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  Table of Contents    
CASE REPORT  
Year : 2019  |  Volume : 62  |  Issue : 4  |  Page : 599-601
Cardiac myxoma with cartilaginous differentiation-An uncommon variant presented as mitral stenosis


1 Department of Pathology, Krishna Institute of Medical Sciences, Deemed University, Karad, Maharashtra, India
2 Department of Cardio Vascular and Thoracic Surgery, Krishna Hospital and Medical Research Centre, Karad, Maharashtra, India

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Date of Web Publication14-Oct-2019
 

   Abstract 


The estimated incidence of primary cardiac tumors is extremely rare. Among it, cardiac myxoma represents the most common benign cardiac tumor constituting about 80% of cases. We are presenting a 30–year-old female with large left atrial myxoma. She was presented with severe dyspnea, palpitations, and systolic murmurs. On 2D echocardiography, left atrial mass obstructing mitral flow was noted. On cardiac magnetic resonance imaging, a single, large, mobile pedunculated mass lesion in left atrium attached to inferior interatrial septum with heterogeneous enhancement was noted, which was likely represented to be myxoma. The mass was surgically excised and valve repairing was done. We received large, solid, lobulated, gray white, soft-to-firm mass measuring 4.5 × 4.1 × 2.5 cm, and on microscopy showed cardiac myxoma with cartilaginous differentiation. We are presenting this case for its clinical, imaging, and uncommon histological features.

Keywords: Cardiac tumors, cartilaginous differentiation, mitral regurgitation, myxomas

How to cite this article:
Jagtap SV, Salunkhe P, Mane A, Kumbhar S, Mayekar P, Boral S. Cardiac myxoma with cartilaginous differentiation-An uncommon variant presented as mitral stenosis. Indian J Pathol Microbiol 2019;62:599-601

How to cite this URL:
Jagtap SV, Salunkhe P, Mane A, Kumbhar S, Mayekar P, Boral S. Cardiac myxoma with cartilaginous differentiation-An uncommon variant presented as mitral stenosis. Indian J Pathol Microbiol [serial online] 2019 [cited 2019 Nov 18];62:599-601. Available from: http://www.ijpmonline.org/text.asp?2019/62/4/599/269064





   Introduction Top


Primary cardiac tumors are extremely rare and account for 0.0017% to 0.33% at autopsy.[1] In 80% of surgically excised cardiac tumors, most common tumor is cardiac myxoma. Myxomas are intracavitary tumors that are located in left atrium (75%), right atrium (18%), right ventricle (8%), and left ventricle (4%), and rarely in atrioventricular valves (1%).[2] The previous large series have reported cardiac myxoma; however, little is focused on histological findings. Herewith, we are presenting it for its clinical aspect and more emphasis on histological variant.


   Case Report Top


A 30–year-old female presented to Cardio Vascular and Thoracic Surgery unit with complaints of severe dyspnea, and palpitations since 3 months and history of fever of 4 days. There was no history of hypertension, cough, skin pigmentation, or any abnormal endocrine manifestations. No significant family and past history. On routine investigations, complete blood count, urine analysis, liver function test, and renal function test were within normal limits. Lipid profile was within normal limits. The AntiStreptolysin O titre and Cardiolipin antibody test was negative.

On further investigation, abdominopelvic ultrasonography showed no significant abnormality. Left-sided pleural effusion was noted. On 2D echocardiogram, left ventricular ejection fraction was 55%. Anterior mitral leaflet was mildly thick. Left atrial wall showed a mass obstructing the mitral [Figure 1]a. Moderate mitral regurgitation along with dilated left atrium, right atrium, and right ventricle was noted. Severe tricuspid regurgitation and pulmonary hypertension were noted. On cardiac magnetic resonance imaging showed a large mobile mass lesion in left atrium attached to inferior interatrial septum measuring 4 × 3.4 cm. The lesion was mobile, pedunculated, and enters basal left ventricular cavity in diastole along with mitral valve. It showed heterogeneous enhancement on postcontrast study that likely represented myxoma.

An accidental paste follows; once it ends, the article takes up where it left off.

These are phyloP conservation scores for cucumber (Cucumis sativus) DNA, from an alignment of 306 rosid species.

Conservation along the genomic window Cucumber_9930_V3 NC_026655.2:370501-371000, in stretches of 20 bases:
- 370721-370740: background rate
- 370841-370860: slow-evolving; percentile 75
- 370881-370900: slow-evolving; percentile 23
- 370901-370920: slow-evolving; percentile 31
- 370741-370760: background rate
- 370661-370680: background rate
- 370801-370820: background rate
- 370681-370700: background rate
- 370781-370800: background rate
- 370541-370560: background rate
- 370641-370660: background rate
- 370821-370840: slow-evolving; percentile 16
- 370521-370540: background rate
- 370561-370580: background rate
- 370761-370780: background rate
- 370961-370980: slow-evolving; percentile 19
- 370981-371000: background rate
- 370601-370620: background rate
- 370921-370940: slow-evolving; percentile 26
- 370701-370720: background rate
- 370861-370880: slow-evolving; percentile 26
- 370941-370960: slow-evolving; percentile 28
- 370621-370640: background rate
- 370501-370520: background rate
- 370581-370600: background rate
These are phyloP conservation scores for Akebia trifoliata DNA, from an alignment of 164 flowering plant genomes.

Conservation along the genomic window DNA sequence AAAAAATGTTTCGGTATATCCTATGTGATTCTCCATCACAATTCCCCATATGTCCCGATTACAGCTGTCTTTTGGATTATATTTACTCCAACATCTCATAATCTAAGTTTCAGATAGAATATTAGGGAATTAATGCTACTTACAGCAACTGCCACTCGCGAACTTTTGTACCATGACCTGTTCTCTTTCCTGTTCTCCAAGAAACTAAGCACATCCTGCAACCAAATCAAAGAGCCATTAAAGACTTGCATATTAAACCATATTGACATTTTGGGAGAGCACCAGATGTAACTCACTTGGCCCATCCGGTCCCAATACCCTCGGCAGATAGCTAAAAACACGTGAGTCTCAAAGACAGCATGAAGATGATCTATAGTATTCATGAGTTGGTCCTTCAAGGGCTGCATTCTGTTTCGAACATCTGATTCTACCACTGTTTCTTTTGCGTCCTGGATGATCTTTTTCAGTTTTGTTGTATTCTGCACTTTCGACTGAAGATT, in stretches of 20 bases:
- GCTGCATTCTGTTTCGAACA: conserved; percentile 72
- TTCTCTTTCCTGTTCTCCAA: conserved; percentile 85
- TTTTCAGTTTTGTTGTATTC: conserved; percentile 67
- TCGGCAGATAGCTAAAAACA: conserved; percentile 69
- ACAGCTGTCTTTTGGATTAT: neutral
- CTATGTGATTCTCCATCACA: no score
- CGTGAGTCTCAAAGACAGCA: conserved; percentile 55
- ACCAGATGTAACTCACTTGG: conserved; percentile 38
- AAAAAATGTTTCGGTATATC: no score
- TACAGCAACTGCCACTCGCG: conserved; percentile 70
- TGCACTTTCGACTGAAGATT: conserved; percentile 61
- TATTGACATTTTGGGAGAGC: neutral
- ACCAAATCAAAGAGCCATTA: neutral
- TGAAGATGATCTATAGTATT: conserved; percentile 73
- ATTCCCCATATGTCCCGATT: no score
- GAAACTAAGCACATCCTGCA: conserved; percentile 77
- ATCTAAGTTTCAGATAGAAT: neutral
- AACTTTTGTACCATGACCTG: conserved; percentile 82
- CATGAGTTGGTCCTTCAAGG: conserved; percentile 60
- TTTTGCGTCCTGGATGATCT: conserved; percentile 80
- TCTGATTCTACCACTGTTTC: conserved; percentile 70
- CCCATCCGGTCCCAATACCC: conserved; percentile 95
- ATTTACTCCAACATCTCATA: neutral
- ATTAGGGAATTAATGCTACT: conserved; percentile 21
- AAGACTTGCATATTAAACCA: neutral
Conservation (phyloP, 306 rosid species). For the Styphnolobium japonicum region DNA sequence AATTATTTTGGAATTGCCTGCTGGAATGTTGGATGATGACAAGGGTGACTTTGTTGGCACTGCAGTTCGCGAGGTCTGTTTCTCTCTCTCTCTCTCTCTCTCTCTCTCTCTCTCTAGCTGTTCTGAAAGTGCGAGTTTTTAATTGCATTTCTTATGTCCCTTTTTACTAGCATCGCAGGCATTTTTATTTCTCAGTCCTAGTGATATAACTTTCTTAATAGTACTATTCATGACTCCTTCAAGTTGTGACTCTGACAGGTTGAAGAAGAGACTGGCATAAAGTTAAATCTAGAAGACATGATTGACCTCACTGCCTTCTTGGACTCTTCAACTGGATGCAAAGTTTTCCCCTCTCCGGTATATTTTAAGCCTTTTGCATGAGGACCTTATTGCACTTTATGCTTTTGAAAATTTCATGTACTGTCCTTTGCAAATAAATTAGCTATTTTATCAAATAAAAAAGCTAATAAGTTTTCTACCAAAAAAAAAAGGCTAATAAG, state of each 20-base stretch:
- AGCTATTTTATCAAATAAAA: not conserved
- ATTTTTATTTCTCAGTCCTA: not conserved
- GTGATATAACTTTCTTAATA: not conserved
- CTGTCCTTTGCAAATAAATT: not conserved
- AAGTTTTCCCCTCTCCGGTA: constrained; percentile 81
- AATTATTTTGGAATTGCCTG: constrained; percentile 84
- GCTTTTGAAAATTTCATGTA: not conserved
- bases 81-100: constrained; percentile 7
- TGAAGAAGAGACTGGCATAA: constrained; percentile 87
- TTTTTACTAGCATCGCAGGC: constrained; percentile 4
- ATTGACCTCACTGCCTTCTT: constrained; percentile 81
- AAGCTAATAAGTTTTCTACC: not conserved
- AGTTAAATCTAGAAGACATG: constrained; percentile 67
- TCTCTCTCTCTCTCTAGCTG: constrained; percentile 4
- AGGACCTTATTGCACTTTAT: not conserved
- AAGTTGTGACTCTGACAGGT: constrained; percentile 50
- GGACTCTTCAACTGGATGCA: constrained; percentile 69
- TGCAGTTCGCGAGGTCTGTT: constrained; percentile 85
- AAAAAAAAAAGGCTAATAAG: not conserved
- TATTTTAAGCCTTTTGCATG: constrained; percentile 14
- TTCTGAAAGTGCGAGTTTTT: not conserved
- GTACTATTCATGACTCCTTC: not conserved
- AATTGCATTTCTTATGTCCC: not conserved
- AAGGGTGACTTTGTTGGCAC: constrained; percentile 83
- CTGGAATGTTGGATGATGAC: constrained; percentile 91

Figure 1: (a) The 2D echocardiogram showing mass from left atrial wall. (b and c) Excised left atrial mass measuring 4.5 × 4.1 × 3.5 cm

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Patient underwent left atrial myxoma excision and mitral valve replacement surgery.

We received a single solid, irregular, lobulated, gray white to gray brown, soft tissue mass measuring 4.5 × 4.1 × 3.5 cm with focal papillary configuration [Figure 1]b and [Figure 1]c. Cut surface was glistening soft to firm, gray white, and showed areas of hemorrhages. On microscopy showed a poorly circumscribed lesion composed of bland spindle or stellate shape cells arranged in loose sheets and scattered in an abundant myxoid stroma with capillary vasculature [Figure 2]a and [Figure 2]b. Large areas of hemorrhages, congestion was noted. Areas of cartilaginous differentiation was prominent [Figure 2]c and [Figure 2]d. In some areas, cells were forming tiny aggregates and cord-like arrangement. There was absence of necrosis, mitosis, and pleomorphism. On histopathologically diagnosed as cardiac myxoma with cartilaginous differentiation from excised specimen of left atrium mass.
Figure 2: (a and b) Photomicrograph showing tumor composed of bland spindle or stellate cells in myxoid stroma (H and E stain 40×). (c and d) Photomicrograph showing tumor with cartilaginous differentiation and areas of hemorrhages (H and E stain, 100×)

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   Discussion Top


Cardiac myxomas represent the most common benign cardiac tumor. The origin of cell is considered to be persistent of mesenchymal cells from embryonic residue during septation of the heart, primitive cells from fossa ovalis, cardiomyocyte progenitor cells, etc.[3]

The cardiac myxomas are found in sporadic and familial forms. The familial myxomas are often multiple and usually recurrent. The myxomas can be a single mass as the most common finding but also noted biatrial or multifocal location.[4]